Interventional Radiology – Frequently Asked Questions
What types of exams are performed in Interventional Radiology?
Interventional Radiologists perform numerous types of exams, including arteriograms, biopsies, drainages, vena cava filter placement, embolizations, balloon angioplasty, and vessel stenting, Central Venous Lines, Vertebral-plasty, Epidural injections, dialysis graft decolt, etc.
What is an arteriogram?
An arteriogram, also referred to as an angiogram, or A-gram, is a study of the arteries in the body. Any vessel in the body can be studied in these exams. Common things to be looked for in an arteriogram are narrowed vessels, aneurysms, tumors, and clots. These same conditions can be studied in the veins of the body; these studies would then be referred to as venograms.
Should I eat before my interventional procedure?
Generally speaking, nine out of 10 exams in Interventional Radiology involve sedation and/or injection of contrast media to visualize the vessels. For both of these things, you need to have an empty stomach at least six – eight hours before your exam. Two hours for clear liquids and eight hours for solid foods.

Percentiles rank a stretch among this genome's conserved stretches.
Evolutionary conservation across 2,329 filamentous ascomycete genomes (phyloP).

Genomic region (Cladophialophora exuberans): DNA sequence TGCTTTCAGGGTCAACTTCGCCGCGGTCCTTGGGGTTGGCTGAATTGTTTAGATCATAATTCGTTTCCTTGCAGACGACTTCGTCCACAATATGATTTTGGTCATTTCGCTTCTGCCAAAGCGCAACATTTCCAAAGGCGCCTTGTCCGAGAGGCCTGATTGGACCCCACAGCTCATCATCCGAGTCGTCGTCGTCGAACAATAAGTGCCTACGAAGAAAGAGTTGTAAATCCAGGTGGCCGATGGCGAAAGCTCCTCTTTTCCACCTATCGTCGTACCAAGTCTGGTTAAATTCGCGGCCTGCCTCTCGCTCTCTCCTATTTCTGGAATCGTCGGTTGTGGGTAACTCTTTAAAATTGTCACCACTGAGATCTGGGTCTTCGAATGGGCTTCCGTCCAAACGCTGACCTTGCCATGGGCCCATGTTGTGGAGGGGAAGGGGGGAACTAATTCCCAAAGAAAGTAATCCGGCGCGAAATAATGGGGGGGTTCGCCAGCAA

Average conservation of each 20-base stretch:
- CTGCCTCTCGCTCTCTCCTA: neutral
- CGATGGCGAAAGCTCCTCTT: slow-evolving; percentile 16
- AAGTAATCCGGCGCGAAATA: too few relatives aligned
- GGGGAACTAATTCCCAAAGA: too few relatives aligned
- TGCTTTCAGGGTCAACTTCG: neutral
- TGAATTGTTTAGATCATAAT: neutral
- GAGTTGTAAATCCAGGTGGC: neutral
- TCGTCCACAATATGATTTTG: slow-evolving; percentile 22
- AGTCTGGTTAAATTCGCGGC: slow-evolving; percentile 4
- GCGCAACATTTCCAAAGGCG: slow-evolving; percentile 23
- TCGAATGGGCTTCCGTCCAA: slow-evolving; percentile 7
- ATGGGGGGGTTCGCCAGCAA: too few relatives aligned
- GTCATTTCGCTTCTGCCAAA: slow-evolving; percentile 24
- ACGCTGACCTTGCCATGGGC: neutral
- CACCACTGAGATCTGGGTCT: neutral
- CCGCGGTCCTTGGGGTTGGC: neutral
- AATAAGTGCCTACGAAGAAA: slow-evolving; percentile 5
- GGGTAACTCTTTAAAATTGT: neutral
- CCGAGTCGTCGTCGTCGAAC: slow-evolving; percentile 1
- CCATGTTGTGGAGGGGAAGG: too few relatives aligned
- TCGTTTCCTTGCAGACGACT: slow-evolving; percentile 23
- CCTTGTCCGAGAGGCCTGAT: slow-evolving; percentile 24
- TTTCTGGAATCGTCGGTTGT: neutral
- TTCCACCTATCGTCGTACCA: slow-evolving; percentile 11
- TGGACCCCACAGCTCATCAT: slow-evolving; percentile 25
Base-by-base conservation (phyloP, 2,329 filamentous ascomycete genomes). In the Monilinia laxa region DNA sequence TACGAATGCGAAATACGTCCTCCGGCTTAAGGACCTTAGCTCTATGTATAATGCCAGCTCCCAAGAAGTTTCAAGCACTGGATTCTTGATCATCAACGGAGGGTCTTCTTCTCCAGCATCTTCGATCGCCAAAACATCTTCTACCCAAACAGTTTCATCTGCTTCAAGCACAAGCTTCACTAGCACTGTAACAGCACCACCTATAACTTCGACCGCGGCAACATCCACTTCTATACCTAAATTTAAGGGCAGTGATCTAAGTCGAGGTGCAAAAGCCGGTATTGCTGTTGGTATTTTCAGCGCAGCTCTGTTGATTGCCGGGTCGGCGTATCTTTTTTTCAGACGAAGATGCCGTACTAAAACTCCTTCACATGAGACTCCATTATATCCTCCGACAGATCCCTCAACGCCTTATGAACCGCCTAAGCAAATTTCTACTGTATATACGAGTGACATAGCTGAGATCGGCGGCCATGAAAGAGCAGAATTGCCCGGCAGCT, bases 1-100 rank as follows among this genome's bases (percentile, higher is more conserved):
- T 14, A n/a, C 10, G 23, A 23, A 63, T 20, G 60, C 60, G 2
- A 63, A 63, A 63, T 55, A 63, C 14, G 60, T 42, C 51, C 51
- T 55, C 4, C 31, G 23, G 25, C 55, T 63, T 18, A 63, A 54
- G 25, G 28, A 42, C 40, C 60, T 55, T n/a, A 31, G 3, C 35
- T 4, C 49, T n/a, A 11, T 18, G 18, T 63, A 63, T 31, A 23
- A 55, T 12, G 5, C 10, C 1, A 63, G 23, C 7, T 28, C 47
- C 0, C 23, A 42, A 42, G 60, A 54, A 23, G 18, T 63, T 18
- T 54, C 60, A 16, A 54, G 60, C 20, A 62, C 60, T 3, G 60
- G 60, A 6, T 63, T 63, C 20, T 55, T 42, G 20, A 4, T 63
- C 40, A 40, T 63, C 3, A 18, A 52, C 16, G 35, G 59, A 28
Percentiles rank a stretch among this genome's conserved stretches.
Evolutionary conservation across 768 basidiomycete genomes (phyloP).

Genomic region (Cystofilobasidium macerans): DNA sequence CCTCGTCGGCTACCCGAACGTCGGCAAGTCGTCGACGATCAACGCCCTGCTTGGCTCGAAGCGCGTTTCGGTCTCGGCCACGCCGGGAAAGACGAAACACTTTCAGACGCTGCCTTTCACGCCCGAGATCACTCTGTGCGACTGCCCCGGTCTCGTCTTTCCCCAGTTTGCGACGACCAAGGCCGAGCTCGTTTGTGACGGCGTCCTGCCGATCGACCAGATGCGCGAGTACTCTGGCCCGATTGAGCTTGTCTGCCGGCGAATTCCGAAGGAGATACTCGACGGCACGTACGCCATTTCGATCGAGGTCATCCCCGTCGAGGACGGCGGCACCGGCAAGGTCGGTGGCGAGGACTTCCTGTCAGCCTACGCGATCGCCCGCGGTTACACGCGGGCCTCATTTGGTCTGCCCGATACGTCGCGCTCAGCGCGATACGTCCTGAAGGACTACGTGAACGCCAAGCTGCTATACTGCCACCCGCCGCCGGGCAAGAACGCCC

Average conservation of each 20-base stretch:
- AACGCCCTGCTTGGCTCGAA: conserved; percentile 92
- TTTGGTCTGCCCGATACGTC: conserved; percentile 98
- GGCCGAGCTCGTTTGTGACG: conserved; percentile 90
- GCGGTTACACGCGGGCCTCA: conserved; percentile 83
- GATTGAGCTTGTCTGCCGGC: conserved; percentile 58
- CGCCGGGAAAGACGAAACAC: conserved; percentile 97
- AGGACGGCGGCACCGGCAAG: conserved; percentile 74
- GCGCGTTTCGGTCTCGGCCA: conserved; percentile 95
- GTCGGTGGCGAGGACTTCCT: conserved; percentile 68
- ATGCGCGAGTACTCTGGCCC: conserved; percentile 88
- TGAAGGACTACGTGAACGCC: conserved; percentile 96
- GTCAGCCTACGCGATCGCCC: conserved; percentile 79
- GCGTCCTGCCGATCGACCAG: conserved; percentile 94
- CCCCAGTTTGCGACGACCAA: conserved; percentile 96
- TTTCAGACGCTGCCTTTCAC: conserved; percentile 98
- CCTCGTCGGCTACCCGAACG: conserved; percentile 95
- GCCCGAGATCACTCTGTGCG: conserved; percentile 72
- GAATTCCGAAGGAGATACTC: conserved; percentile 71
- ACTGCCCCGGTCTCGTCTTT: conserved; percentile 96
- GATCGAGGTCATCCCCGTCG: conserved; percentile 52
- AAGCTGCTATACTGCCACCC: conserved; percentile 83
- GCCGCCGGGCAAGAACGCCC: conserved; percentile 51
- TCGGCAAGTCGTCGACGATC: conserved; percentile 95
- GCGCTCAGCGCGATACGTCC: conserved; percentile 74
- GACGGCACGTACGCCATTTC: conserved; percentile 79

Should I take my regular medicines before arrival for an interventional procedure?
It is suggested that you bring your meds with you, and we will consult with you before your exam as to what you can and cannot take.
How soon can I leave after my interventional procedure? Will I be able to drive?
Most exams involving arteries and veins have a recovery time of at least six hours. At the end of that time, since you most likely had sedation or a puncture into your vessels, you will not be able to drive. Therefore, please make sure you have someone who can drive you home. In some instances, interventions such as balloon angioplasty or stenting of arteries require an overnight stay in the hospital.
How long will it take to get my results?
Your physician can get verbal results the same day. The written report will be approximately 24 – 72 hours.